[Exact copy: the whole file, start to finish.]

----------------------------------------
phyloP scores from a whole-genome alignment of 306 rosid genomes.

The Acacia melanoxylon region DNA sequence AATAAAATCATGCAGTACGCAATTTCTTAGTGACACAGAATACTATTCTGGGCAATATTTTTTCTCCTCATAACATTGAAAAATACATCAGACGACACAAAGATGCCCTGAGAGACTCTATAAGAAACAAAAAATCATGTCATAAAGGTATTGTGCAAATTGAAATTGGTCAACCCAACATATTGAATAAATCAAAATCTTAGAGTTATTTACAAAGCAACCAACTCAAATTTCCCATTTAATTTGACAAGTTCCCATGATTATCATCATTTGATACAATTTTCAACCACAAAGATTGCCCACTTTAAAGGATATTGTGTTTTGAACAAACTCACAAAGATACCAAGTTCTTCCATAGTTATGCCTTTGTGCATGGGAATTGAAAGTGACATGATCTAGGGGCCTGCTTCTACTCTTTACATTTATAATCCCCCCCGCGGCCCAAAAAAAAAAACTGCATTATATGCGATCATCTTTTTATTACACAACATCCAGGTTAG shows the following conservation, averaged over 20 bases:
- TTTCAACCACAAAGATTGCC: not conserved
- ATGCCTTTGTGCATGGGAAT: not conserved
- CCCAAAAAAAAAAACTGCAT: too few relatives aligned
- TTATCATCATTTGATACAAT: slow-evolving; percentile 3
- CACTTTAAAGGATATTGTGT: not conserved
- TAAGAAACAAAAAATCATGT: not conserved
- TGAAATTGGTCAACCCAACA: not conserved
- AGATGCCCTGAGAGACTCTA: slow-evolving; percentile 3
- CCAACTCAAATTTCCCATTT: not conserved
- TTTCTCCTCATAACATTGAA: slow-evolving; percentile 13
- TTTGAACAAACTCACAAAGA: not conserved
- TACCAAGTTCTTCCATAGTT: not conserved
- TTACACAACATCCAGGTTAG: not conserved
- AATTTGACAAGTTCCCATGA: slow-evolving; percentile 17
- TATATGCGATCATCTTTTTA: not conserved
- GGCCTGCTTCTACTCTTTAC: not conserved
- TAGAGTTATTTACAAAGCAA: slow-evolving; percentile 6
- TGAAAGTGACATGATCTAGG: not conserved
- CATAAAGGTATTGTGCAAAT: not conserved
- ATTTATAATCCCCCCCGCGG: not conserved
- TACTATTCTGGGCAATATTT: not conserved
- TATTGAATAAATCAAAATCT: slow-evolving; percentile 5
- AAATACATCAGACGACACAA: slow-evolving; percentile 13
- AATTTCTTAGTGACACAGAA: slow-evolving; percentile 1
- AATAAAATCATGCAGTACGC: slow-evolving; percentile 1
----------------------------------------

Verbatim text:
phyloP scores from a whole-genome alignment of 306 rosid genomes.

The Acacia melanoxylon region DNA sequence AATAAAATCATGCAGTACGCAATTTCTTAGTGACACAGAATACTATTCTGGGCAATATTTTTTCTCCTCATAACATTGAAAAATACATCAGACGACACAAAGATGCCCTGAGAGACTCTATAAGAAACAAAAAATCATGTCATAAAGGTATTGTGCAAATTGAAATTGGTCAACCCAACATATTGAATAAATCAAAATCTTAGAGTTATTTACAAAGCAACCAACTCAAATTTCCCATTTAATTTGACAAGTTCCCATGATTATCATCATTTGATACAATTTTCAACCACAAAGATTGCCCACTTTAAAGGATATTGTGTTTTGAACAAACTCACAAAGATACCAAGTTCTTCCATAGTTATGCCTTTGTGCATGGGAATTGAAAGTGACATGATCTAGGGGCCTGCTTCTACTCTTTACATTTATAATCCCCCCCGCGGCCCAAAAAAAAAAACTGCATTATATGCGATCATCTTTTTATTACACAACATCCAGGTTAG shows the following conservation, averaged over 20 bases:
- TTTCAACCACAAAGATTGCC: not conserved
- ATGCCTTTGTGCATGGGAAT: not conserved
- CCCAAAAAAAAAAACTGCAT: too few relatives aligned
- TTATCATCATTTGATACAAT: slow-evolving; percentile 3
- CACTTTAAAGGATATTGTGT: not conserved
- TAAGAAACAAAAAATCATGT: not conserved
- TGAAATTGGTCAACCCAACA: not conserved
- AGATGCCCTGAGAGACTCTA: slow-evolving; percentile 3
- CCAACTCAAATTTCCCATTT: not conserved
- TTTCTCCTCATAACATTGAA: slow-evolving; percentile 13
- TTTGAACAAACTCACAAAGA: not conserved
- TACCAAGTTCTTCCATAGTT: not conserved
- TTACACAACATCCAGGTTAG: not conserved
- AATTTGACAAGTTCCCATGA: slow-evolving; percentile 17
- TATATGCGATCATCTTTTTA: not conserved
- GGCCTGCTTCTACTCTTTAC: not conserved
- TAGAGTTATTTACAAAGCAA: slow-evolving; percentile 6
- TGAAAGTGACATGATCTAGG: not conserved
- CATAAAGGTATTGTGCAAAT: not conserved
- ATTTATAATCCCCCCCGCGG: not conserved
- TACTATTCTGGGCAATATTT: not conserved
- TATTGAATAAATCAAAATCT: slow-evolving; percentile 5
- AAATACATCAGACGACACAA: slow-evolving; percentile 13
- AATTTCTTAGTGACACAGAA: slow-evolving; percentile 1
- AATAAAATCATGCAGTACGC: slow-evolving; percentile 1